Time Flies

Well, I’ve not exactly been churning out the posts have I?

Anyhoo, the season is now over and we have more time to ourselves so maybe more time for posting we shall have to wait and see. And today’s post is on the subject of time.

In France it would appear there are three possible answers regarding the length of time something may take.

The first is the shortest and is used when you may be travelling somewhere or when you are waiting in for someone. No matter how far you have to go or how long you might be, the answer is 20 minutes. Everybody is 20 minutes from their destination, even if it is the other end of the country. If you are waiting in for a contractor the answer “20 minutes” equates to “today”;
Customer – What time will you be delivering my fridge?
Driver – 20 minutes
Customer thinks – Oh Good, they are coming today*.
If that conversation takes place after 4pm it is quite acceptable to mean possibly tomorrow morning.

The second time period is the stock answer when ordering anything that has to be delivered from another site. The answer is “two weeks”. Everything here is delivered in two weeks, whether that in reality means tomorrow or some time in the next year. (Usually the latter unless you are purchasing an unimportant knick-knack for your home in which case it will definitely be tomorrow).  No matter how outlandish the item is you are ordering, in fact the more outlandish the better, it will be delivered in two weeks. That could be a sofa, a pygmy hippopotamus, an item that is in the stores next door. Basically, two weeks means it is something that probably exists.
Customer – I’d like to order a customised Peugeot 3008 with all the extras that you have printed in the brochure? Will I have to wait long?
Dealer – Not at all, it will be here in two weeks!
Customer thinks – Great, as long as my present car gets through another 7 or 8 months I should be ok.

The last time frame is not so much a verbal answer as the all purpose Gallic shrug. It is used when, annoyingly, they have run out of something mundane at the supermarket or DIY shop. Now, one might think that correct answer to the question, “when will you be getting more beetroots in?” would be two weeks, but no, you will receive a shrug. Now, in England, that would just equate to, “quite honestly, I couldn’t give a monkey’s and if you think I’m going to walk to the other side of the shop to find out you’ve got another think coming!”. In France they are much more helpful with the use of the shrug. What they are actually telling you is that, “Yes, I apologise profusely on my own behalf, that of my family, the company and the regional government, it is most annoying that we don’t presently have any. If only I had beetroot at home I would bring you some round from my very own kitchen. We have ordered some, but you must understand that the beetroot farmer is having a hard time of things and almost definitely he is presently blocking a road somewhere near Paris in protest that a shop somewhere near the Swiss border has sold some beetroot sourced from an entirely different country. The farmer should be back tomorrow as he has a flight booked so he can get back quickly, however, the air traffic controllers are possibly on strike as the government refuses to stop all planes flying in French airspace during lunch hour, (12-2), and how is a poor Frenchman to survive if not taking in a three course meal with coffee, cheese and biscuits, in the middle of the day?”. The shrug has conveyed all that and you then have to take a considered decision whether one comes back tomorrow as the shelves will be full of the beautiful purple stuff again or give up beetroot altogether as it unlikely ever to be grown again in France. There is no alternative to those two extremes.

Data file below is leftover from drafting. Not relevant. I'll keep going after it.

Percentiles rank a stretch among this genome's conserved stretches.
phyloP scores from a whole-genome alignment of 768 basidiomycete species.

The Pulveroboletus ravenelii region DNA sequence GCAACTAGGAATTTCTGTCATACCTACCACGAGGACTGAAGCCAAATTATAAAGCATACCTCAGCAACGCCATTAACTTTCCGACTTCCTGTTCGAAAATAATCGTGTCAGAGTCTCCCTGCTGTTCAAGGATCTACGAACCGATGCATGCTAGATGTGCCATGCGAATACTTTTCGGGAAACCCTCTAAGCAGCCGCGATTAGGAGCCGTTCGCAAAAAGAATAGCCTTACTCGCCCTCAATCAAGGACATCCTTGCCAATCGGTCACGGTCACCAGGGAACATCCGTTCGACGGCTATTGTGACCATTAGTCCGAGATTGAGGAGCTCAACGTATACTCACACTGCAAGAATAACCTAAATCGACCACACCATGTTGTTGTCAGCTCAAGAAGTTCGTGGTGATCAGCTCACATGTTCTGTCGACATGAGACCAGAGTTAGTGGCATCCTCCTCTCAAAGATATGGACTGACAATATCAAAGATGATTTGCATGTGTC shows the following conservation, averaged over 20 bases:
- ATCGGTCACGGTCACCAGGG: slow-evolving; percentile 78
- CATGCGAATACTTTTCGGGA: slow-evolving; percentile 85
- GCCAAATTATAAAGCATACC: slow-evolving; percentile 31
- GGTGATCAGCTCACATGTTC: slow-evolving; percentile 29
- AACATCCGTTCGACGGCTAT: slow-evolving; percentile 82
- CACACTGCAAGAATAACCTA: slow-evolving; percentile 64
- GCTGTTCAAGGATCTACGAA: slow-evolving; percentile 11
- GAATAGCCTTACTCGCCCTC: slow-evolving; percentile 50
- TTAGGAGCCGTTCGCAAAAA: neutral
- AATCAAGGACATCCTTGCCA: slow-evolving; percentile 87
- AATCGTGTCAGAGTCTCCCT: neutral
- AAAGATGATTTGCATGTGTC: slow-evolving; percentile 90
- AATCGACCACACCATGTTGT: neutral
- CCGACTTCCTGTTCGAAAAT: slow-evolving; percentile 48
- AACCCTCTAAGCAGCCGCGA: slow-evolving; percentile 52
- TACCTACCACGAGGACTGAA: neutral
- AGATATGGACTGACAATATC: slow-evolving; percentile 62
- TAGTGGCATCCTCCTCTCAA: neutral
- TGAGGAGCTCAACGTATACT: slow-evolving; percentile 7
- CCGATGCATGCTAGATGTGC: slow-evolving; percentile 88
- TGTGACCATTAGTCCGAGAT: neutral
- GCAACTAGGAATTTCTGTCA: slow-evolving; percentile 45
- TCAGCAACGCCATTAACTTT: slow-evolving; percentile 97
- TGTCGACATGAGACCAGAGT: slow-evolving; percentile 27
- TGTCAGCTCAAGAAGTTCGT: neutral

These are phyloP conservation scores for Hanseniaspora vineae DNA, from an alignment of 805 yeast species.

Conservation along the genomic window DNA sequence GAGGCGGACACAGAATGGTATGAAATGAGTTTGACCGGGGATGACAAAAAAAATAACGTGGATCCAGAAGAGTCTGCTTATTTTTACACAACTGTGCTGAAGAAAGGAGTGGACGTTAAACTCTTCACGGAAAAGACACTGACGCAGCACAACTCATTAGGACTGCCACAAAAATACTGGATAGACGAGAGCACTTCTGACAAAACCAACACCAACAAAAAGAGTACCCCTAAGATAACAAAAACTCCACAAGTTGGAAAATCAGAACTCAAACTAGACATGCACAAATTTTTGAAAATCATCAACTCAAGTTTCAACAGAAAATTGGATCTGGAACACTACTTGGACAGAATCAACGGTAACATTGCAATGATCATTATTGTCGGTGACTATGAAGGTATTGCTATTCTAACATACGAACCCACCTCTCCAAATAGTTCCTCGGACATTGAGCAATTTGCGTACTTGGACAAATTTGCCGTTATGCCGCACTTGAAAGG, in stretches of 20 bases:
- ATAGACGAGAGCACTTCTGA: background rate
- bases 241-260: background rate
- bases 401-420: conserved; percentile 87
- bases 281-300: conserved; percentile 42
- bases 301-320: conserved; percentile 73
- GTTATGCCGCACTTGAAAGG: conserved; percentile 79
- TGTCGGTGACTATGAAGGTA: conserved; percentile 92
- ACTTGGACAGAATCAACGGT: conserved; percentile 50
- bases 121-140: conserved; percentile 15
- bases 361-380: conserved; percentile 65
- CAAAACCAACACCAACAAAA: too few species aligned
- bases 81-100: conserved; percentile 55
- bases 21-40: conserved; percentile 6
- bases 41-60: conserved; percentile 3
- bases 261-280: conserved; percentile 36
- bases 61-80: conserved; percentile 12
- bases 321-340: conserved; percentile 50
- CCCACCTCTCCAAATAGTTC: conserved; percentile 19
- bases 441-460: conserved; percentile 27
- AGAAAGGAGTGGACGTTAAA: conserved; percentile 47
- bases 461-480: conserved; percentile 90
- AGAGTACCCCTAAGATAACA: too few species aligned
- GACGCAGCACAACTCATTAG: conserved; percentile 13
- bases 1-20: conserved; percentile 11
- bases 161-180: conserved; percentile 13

Customers 1 and 2 – Can I order a further 1 metre of the plinth for my kitchen you kindly supplied earlier this month?
In-house Kitchen Designer – Certainly, we will order it today as the warehouse doesn’t have any left.
Customers 1 and 2 – (panic, hoping the answer coming up will be two weeks) And when will it be here?
In-house Kitchen Designer – (Looks at screen, loads 45 consecutive screens of information, shrugs)
Customer 1 – returns next day, still not in, and the day after, not yet, everyday for the next three years……..
Customer 2 – accepts his fate and rips out his new kitchen, the following day purchases a brand new one (all except the final end board for the run of cupboards), gets home and receives a phone call from the helpful guy in the warehouse to tell him the good news that they have just found one metre of plinth for his kitchen.

We have now finally got our heads round all of this and so we might find it somewhat irritating on occasion but it’s just how it is and there’s no point in getting upset about it as it’s just gone 5pm and there’s a bottle of Blanquette chilling in the fridge……

Should you ever find yourself in France I hope the above will be helpful. And just to let you know I will be posting another article here shortly, almost definitely in two weeks!

 

2 thoughts on “Time Flies

  1. In Spain there’s mañana which in English means tomorrow but in Spanish means anything the speaker wants it to mean. Then there’s mañana para mañana, which means tomorrow sometime maybe perhaps if you’re lucky.

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